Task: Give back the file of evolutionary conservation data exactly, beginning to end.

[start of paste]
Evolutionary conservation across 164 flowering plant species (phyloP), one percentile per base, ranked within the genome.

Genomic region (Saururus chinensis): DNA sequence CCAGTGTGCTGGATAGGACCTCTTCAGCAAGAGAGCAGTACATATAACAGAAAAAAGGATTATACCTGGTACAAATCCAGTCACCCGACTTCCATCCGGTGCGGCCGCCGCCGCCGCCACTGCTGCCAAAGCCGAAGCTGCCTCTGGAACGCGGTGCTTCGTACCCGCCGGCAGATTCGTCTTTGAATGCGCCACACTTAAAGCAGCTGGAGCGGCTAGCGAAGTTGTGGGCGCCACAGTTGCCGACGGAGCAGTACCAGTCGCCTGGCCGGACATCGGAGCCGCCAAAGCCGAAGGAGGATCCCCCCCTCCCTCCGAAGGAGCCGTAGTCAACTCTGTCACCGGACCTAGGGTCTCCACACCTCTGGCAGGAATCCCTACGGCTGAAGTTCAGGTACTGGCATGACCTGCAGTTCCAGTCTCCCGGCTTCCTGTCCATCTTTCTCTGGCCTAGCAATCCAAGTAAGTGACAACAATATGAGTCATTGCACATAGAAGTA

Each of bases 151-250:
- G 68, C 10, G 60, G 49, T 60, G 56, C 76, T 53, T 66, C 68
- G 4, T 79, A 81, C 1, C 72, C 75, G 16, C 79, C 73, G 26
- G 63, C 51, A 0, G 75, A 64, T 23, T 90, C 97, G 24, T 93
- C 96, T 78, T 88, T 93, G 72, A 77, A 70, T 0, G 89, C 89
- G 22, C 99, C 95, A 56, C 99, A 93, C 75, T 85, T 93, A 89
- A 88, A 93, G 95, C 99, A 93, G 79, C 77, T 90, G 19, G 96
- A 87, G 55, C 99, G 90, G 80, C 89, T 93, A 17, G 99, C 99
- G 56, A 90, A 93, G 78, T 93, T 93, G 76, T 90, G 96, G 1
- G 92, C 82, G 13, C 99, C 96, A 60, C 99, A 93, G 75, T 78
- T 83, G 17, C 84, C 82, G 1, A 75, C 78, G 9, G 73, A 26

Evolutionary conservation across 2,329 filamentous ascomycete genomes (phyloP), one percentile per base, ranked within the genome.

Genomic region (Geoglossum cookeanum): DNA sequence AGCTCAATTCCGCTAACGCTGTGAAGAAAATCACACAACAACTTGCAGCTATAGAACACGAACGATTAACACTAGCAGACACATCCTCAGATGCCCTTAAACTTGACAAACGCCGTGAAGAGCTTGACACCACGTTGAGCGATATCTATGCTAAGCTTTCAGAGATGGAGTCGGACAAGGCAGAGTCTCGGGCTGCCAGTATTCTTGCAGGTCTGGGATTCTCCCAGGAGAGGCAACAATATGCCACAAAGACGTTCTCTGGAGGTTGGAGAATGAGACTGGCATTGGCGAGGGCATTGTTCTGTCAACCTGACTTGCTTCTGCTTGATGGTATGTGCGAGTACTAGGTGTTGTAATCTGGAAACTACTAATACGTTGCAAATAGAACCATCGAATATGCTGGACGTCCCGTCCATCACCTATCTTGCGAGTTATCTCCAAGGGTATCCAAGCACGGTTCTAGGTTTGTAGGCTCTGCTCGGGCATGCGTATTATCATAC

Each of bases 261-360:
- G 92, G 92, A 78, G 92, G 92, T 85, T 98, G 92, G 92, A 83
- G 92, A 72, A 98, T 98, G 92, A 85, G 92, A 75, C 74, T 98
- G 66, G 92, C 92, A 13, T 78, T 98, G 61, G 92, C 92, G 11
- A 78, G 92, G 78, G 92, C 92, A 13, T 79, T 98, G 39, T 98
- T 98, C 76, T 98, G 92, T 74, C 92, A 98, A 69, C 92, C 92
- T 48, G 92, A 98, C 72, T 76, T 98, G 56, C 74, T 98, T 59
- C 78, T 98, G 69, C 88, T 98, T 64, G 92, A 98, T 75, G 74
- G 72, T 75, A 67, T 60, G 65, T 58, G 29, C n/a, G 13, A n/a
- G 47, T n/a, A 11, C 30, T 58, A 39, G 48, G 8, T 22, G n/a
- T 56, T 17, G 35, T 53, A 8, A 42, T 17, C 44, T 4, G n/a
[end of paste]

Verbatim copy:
Evolutionary conservation across 164 flowering plant species (phyloP), one percentile per base, ranked within the genome.

Genomic region (Saururus chinensis): DNA sequence CCAGTGTGCTGGATAGGACCTCTTCAGCAAGAGAGCAGTACATATAACAGAAAAAAGGATTATACCTGGTACAAATCCAGTCACCCGACTTCCATCCGGTGCGGCCGCCGCCGCCGCCACTGCTGCCAAAGCCGAAGCTGCCTCTGGAACGCGGTGCTTCGTACCCGCCGGCAGATTCGTCTTTGAATGCGCCACACTTAAAGCAGCTGGAGCGGCTAGCGAAGTTGTGGGCGCCACAGTTGCCGACGGAGCAGTACCAGTCGCCTGGCCGGACATCGGAGCCGCCAAAGCCGAAGGAGGATCCCCCCCTCCCTCCGAAGGAGCCGTAGTCAACTCTGTCACCGGACCTAGGGTCTCCACACCTCTGGCAGGAATCCCTACGGCTGAAGTTCAGGTACTGGCATGACCTGCAGTTCCAGTCTCCCGGCTTCCTGTCCATCTTTCTCTGGCCTAGCAATCCAAGTAAGTGACAACAATATGAGTCATTGCACATAGAAGTA

Each of bases 151-250:
- G 68, C 10, G 60, G 49, T 60, G 56, C 76, T 53, T 66, C 68
- G 4, T 79, A 81, C 1, C 72, C 75, G 16, C 79, C 73, G 26
- G 63, C 51, A 0, G 75, A 64, T 23, T 90, C 97, G 24, T 93
- C 96, T 78, T 88, T 93, G 72, A 77, A 70, T 0, G 89, C 89
- G 22, C 99, C 95, A 56, C 99, A 93, C 75, T 85, T 93, A 89
- A 88, A 93, G 95, C 99, A 93, G 79, C 77, T 90, G 19, G 96
- A 87, G 55, C 99, G 90, G 80, C 89, T 93, A 17, G 99, C 99
- G 56, A 90, A 93, G 78, T 93, T 93, G 76, T 90, G 96, G 1
- G 92, C 82, G 13, C 99, C 96, A 60, C 99, A 93, G 75, T 78
- T 83, G 17, C 84, C 82, G 1, A 75, C 78, G 9, G 73, A 26

Evolutionary conservation across 2,329 filamentous ascomycete genomes (phyloP), one percentile per base, ranked within the genome.

Genomic region (Geoglossum cookeanum): DNA sequence AGCTCAATTCCGCTAACGCTGTGAAGAAAATCACACAACAACTTGCAGCTATAGAACACGAACGATTAACACTAGCAGACACATCCTCAGATGCCCTTAAACTTGACAAACGCCGTGAAGAGCTTGACACCACGTTGAGCGATATCTATGCTAAGCTTTCAGAGATGGAGTCGGACAAGGCAGAGTCTCGGGCTGCCAGTATTCTTGCAGGTCTGGGATTCTCCCAGGAGAGGCAACAATATGCCACAAAGACGTTCTCTGGAGGTTGGAGAATGAGACTGGCATTGGCGAGGGCATTGTTCTGTCAACCTGACTTGCTTCTGCTTGATGGTATGTGCGAGTACTAGGTGTTGTAATCTGGAAACTACTAATACGTTGCAAATAGAACCATCGAATATGCTGGACGTCCCGTCCATCACCTATCTTGCGAGTTATCTCCAAGGGTATCCAAGCACGGTTCTAGGTTTGTAGGCTCTGCTCGGGCATGCGTATTATCATAC

Each of bases 261-360:
- G 92, G 92, A 78, G 92, G 92, T 85, T 98, G 92, G 92, A 83
- G 92, A 72, A 98, T 98, G 92, A 85, G 92, A 75, C 74, T 98
- G 66, G 92, C 92, A 13, T 78, T 98, G 61, G 92, C 92, G 11
- A 78, G 92, G 78, G 92, C 92, A 13, T 79, T 98, G 39, T 98
- T 98, C 76, T 98, G 92, T 74, C 92, A 98, A 69, C 92, C 92
- T 48, G 92, A 98, C 72, T 76, T 98, G 56, C 74, T 98, T 59
- C 78, T 98, G 69, C 88, T 98, T 64, G 92, A 98, T 75, G 74
- G 72, T 75, A 67, T 60, G 65, T 58, G 29, C n/a, G 13, A n/a
- G 47, T n/a, A 11, C 30, T 58, A 39, G 48, G 8, T 22, G n/a
- T 56, T 17, G 35, T 53, A 8, A 42, T 17, C 44, T 4, G n/a